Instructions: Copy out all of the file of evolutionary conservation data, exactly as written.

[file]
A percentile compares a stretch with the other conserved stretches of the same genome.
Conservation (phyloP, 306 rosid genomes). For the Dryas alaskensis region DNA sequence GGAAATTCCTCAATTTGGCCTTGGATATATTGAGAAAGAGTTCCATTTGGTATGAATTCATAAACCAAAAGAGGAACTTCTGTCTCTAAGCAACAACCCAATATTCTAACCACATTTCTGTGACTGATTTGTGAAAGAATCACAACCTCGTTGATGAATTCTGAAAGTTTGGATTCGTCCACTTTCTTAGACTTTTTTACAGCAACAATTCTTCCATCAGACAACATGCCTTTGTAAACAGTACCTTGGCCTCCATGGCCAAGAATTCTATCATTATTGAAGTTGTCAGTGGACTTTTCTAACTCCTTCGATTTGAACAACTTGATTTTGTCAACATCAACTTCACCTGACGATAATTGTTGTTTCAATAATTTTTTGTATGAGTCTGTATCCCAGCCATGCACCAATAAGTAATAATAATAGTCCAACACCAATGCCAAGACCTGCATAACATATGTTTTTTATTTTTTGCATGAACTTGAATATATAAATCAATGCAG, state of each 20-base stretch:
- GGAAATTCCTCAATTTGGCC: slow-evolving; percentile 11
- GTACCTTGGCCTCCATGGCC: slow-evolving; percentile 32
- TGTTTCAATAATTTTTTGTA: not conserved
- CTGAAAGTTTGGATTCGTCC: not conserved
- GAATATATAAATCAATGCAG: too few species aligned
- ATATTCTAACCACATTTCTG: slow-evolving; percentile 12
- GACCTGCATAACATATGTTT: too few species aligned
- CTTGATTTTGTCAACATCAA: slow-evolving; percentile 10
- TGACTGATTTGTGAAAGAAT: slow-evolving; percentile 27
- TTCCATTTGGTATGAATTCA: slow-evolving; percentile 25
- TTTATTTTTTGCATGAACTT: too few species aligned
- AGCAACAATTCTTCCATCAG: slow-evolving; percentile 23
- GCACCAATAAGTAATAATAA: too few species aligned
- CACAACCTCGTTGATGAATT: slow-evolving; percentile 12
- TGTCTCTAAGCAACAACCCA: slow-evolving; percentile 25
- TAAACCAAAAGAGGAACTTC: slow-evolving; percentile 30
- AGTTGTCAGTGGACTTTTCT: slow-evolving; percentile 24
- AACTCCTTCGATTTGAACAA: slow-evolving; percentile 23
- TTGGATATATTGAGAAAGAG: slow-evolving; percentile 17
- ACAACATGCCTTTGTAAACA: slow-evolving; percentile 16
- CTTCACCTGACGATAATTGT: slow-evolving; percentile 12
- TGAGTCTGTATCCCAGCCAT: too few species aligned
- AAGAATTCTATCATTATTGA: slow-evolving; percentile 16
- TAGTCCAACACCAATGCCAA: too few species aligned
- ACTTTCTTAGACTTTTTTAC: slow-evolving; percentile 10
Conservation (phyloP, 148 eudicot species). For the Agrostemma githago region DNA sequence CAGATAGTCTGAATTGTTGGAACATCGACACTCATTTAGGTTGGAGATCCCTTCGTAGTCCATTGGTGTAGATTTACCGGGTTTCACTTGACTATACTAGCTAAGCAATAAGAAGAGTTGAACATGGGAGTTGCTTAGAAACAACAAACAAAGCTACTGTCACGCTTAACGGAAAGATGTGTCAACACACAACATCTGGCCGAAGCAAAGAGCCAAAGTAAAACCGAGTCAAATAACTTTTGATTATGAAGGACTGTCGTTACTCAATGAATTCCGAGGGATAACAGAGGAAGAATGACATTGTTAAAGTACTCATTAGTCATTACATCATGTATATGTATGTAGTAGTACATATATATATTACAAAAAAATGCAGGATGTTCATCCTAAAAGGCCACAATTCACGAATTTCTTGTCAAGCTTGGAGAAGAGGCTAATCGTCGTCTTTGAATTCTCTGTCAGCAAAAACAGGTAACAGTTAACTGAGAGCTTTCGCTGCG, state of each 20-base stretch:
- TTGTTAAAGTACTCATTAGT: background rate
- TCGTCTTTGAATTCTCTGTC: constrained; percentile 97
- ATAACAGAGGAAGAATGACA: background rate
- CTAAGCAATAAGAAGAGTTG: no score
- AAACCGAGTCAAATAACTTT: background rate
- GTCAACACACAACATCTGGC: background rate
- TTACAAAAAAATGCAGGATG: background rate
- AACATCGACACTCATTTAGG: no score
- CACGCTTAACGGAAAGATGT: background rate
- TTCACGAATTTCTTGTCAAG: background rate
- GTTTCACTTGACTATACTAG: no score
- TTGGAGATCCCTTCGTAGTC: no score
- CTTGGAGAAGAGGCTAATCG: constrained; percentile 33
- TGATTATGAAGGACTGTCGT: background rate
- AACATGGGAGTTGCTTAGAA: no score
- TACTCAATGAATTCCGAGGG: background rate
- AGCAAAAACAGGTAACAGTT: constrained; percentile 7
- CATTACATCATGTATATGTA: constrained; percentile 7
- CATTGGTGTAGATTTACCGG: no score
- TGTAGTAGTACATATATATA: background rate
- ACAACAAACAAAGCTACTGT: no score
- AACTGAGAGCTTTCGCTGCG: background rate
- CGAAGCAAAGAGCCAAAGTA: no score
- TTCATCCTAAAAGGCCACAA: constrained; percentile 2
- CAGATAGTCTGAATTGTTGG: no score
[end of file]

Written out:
A percentile compares a stretch with the other conserved stretches of the same genome.
Conservation (phyloP, 306 rosid genomes). For the Dryas alaskensis region DNA sequence GGAAATTCCTCAATTTGGCCTTGGATATATTGAGAAAGAGTTCCATTTGGTATGAATTCATAAACCAAAAGAGGAACTTCTGTCTCTAAGCAACAACCCAATATTCTAACCACATTTCTGTGACTGATTTGTGAAAGAATCACAACCTCGTTGATGAATTCTGAAAGTTTGGATTCGTCCACTTTCTTAGACTTTTTTACAGCAACAATTCTTCCATCAGACAACATGCCTTTGTAAACAGTACCTTGGCCTCCATGGCCAAGAATTCTATCATTATTGAAGTTGTCAGTGGACTTTTCTAACTCCTTCGATTTGAACAACTTGATTTTGTCAACATCAACTTCACCTGACGATAATTGTTGTTTCAATAATTTTTTGTATGAGTCTGTATCCCAGCCATGCACCAATAAGTAATAATAATAGTCCAACACCAATGCCAAGACCTGCATAACATATGTTTTTTATTTTTTGCATGAACTTGAATATATAAATCAATGCAG, state of each 20-base stretch:
- GGAAATTCCTCAATTTGGCC: slow-evolving; percentile 11
- GTACCTTGGCCTCCATGGCC: slow-evolving; percentile 32
- TGTTTCAATAATTTTTTGTA: not conserved
- CTGAAAGTTTGGATTCGTCC: not conserved
- GAATATATAAATCAATGCAG: too few species aligned
- ATATTCTAACCACATTTCTG: slow-evolving; percentile 12
- GACCTGCATAACATATGTTT: too few species aligned
- CTTGATTTTGTCAACATCAA: slow-evolving; percentile 10
- TGACTGATTTGTGAAAGAAT: slow-evolving; percentile 27
- TTCCATTTGGTATGAATTCA: slow-evolving; percentile 25
- TTTATTTTTTGCATGAACTT: too few species aligned
- AGCAACAATTCTTCCATCAG: slow-evolving; percentile 23
- GCACCAATAAGTAATAATAA: too few species aligned
- CACAACCTCGTTGATGAATT: slow-evolving; percentile 12
- TGTCTCTAAGCAACAACCCA: slow-evolving; percentile 25
- TAAACCAAAAGAGGAACTTC: slow-evolving; percentile 30
- AGTTGTCAGTGGACTTTTCT: slow-evolving; percentile 24
- AACTCCTTCGATTTGAACAA: slow-evolving; percentile 23
- TTGGATATATTGAGAAAGAG: slow-evolving; percentile 17
- ACAACATGCCTTTGTAAACA: slow-evolving; percentile 16
- CTTCACCTGACGATAATTGT: slow-evolving; percentile 12
- TGAGTCTGTATCCCAGCCAT: too few species aligned
- AAGAATTCTATCATTATTGA: slow-evolving; percentile 16
- TAGTCCAACACCAATGCCAA: too few species aligned
- ACTTTCTTAGACTTTTTTAC: slow-evolving; percentile 10
Conservation (phyloP, 148 eudicot species). For the Agrostemma githago region DNA sequence CAGATAGTCTGAATTGTTGGAACATCGACACTCATTTAGGTTGGAGATCCCTTCGTAGTCCATTGGTGTAGATTTACCGGGTTTCACTTGACTATACTAGCTAAGCAATAAGAAGAGTTGAACATGGGAGTTGCTTAGAAACAACAAACAAAGCTACTGTCACGCTTAACGGAAAGATGTGTCAACACACAACATCTGGCCGAAGCAAAGAGCCAAAGTAAAACCGAGTCAAATAACTTTTGATTATGAAGGACTGTCGTTACTCAATGAATTCCGAGGGATAACAGAGGAAGAATGACATTGTTAAAGTACTCATTAGTCATTACATCATGTATATGTATGTAGTAGTACATATATATATTACAAAAAAATGCAGGATGTTCATCCTAAAAGGCCACAATTCACGAATTTCTTGTCAAGCTTGGAGAAGAGGCTAATCGTCGTCTTTGAATTCTCTGTCAGCAAAAACAGGTAACAGTTAACTGAGAGCTTTCGCTGCG, state of each 20-base stretch:
- TTGTTAAAGTACTCATTAGT: background rate
- TCGTCTTTGAATTCTCTGTC: constrained; percentile 97
- ATAACAGAGGAAGAATGACA: background rate
- CTAAGCAATAAGAAGAGTTG: no score
- AAACCGAGTCAAATAACTTT: background rate
- GTCAACACACAACATCTGGC: background rate
- TTACAAAAAAATGCAGGATG: background rate
- AACATCGACACTCATTTAGG: no score
- CACGCTTAACGGAAAGATGT: background rate
- TTCACGAATTTCTTGTCAAG: background rate
- GTTTCACTTGACTATACTAG: no score
- TTGGAGATCCCTTCGTAGTC: no score
- CTTGGAGAAGAGGCTAATCG: constrained; percentile 33
- TGATTATGAAGGACTGTCGT: background rate
- AACATGGGAGTTGCTTAGAA: no score
- TACTCAATGAATTCCGAGGG: background rate
- AGCAAAAACAGGTAACAGTT: constrained; percentile 7
- CATTACATCATGTATATGTA: constrained; percentile 7
- CATTGGTGTAGATTTACCGG: no score
- TGTAGTAGTACATATATATA: background rate
- ACAACAAACAAAGCTACTGT: no score
- AACTGAGAGCTTTCGCTGCG: background rate
- CGAAGCAAAGAGCCAAAGTA: no score
- TTCATCCTAAAAGGCCACAA: constrained; percentile 2
- CAGATAGTCTGAATTGTTGG: no score